Mistaken believed to come from south india and owes its name to the city of Madras. However a Madras curry is not known in India and is a British invention or at least designed for the British taste so a classic BIR curry.
It is quite a fiery curry with a bit of heat and if you’re new to Indian food then it maybe a little to hot. However once you get hooked on this cuisine a Madras curry will become a good yard stick to test a restaurant to see how they cope with this basic but very flavoursome curry.
Although this recipe is for chicken, any meat can be substituted or even a vegetable version.
The addition of the lemon juice is an important one as lowers the heat from the chilli but leaves the flavour.
Cooking time: 5 – 10 minutes
Chefs spoon of vegetable oil
Chefs spoon of garlic and ginger paste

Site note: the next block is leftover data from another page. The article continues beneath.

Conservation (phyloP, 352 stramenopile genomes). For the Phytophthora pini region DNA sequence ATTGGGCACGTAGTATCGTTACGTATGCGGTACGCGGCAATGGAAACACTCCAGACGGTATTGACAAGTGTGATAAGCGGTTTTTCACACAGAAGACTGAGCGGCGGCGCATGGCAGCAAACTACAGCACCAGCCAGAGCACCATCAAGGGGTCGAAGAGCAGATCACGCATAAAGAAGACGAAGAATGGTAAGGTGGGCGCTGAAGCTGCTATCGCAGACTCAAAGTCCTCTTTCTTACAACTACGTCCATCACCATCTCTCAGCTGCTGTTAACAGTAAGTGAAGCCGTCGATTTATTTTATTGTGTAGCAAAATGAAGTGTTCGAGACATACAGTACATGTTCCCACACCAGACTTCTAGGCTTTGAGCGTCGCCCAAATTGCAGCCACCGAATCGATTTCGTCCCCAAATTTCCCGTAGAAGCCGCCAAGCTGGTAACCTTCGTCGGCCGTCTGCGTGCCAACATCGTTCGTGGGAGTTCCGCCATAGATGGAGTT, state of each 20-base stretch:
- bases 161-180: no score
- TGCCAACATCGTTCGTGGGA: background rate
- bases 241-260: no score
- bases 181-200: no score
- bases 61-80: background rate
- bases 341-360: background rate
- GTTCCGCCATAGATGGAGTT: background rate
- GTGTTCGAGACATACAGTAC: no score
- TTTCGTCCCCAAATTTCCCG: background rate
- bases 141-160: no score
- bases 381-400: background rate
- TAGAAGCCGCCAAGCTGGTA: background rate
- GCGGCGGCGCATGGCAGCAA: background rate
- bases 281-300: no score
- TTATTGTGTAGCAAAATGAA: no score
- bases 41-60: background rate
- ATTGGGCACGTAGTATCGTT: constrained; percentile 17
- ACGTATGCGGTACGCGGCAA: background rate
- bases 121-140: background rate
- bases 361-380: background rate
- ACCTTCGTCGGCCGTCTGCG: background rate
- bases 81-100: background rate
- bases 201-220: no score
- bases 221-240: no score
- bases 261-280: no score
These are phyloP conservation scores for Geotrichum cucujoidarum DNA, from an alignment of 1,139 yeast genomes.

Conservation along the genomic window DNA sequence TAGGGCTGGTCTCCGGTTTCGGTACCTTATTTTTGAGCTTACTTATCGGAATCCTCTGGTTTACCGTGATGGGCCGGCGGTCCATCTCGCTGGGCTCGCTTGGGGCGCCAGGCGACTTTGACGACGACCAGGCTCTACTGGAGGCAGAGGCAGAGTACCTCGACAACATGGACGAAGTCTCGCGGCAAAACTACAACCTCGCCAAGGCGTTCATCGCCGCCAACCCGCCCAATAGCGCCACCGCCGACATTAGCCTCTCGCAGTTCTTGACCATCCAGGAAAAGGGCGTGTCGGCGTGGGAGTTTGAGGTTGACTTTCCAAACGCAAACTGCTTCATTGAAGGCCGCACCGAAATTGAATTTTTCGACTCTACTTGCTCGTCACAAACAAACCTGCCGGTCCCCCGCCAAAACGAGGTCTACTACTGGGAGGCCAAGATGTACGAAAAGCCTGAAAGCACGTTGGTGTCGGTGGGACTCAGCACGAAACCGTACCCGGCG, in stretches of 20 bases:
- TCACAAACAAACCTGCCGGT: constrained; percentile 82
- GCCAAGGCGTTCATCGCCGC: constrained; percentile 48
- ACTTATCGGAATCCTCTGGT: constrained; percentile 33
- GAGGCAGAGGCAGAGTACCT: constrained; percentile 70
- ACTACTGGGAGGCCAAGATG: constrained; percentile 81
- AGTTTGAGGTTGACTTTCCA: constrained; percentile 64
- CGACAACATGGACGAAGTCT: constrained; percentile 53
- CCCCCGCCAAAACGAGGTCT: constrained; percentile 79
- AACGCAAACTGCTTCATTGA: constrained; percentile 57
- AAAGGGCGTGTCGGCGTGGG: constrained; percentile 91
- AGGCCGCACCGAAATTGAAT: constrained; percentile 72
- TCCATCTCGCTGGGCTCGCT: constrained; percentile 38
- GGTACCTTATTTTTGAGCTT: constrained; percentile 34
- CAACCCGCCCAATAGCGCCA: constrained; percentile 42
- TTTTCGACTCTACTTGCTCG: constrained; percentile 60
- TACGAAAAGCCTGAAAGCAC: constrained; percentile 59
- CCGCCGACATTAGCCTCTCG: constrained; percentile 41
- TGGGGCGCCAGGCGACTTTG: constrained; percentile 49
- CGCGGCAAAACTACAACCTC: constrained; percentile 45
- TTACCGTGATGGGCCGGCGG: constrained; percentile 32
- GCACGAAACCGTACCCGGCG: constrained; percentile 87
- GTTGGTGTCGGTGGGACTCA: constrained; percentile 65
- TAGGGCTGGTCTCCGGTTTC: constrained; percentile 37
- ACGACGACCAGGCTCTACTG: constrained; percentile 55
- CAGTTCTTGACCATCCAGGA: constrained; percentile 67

1 table spoon watered down tomato purée.
splash of lemon juice or 1/4 juice of a lemon
300ml base sauce
1 teaspoon Cumin powder
1 teaspoon Coriander powder
2 teaspoon of Mix powder
1 teaspoon chilli powder
1 teaspoon methi
1/4 teaspoon salt
8 pieces of pre-cooked chicken
Garnish with fresh Coriander
Start off by heating up the vegetable oil in a frying pan.
Once hot add the garlic & ginger paste and stir for a few seconds but don’t allow it to burn as the garlic will go bitter.
Add all the spices plus the tomato puree and stir quickly for a few seconds, add 100ml of base sauce to loosen the mixture.
Add the pre-cooked chicken and the splash of lemon juice and allow the sauce to thicken, scraping any dried sauce on the edges back into the pan.
Once thicken add 100ml more sauce and repeat the process.
Finally add the remainder of the sauce and reduce to the decided consistency. You should see the oil rising onto the surface, although this can be skimmed off for a lower fat version it carry’s with it a lot of the end flavour so its recommended to serve with the oil remaining.
Serve with rice and a little garnish of fresh coriander.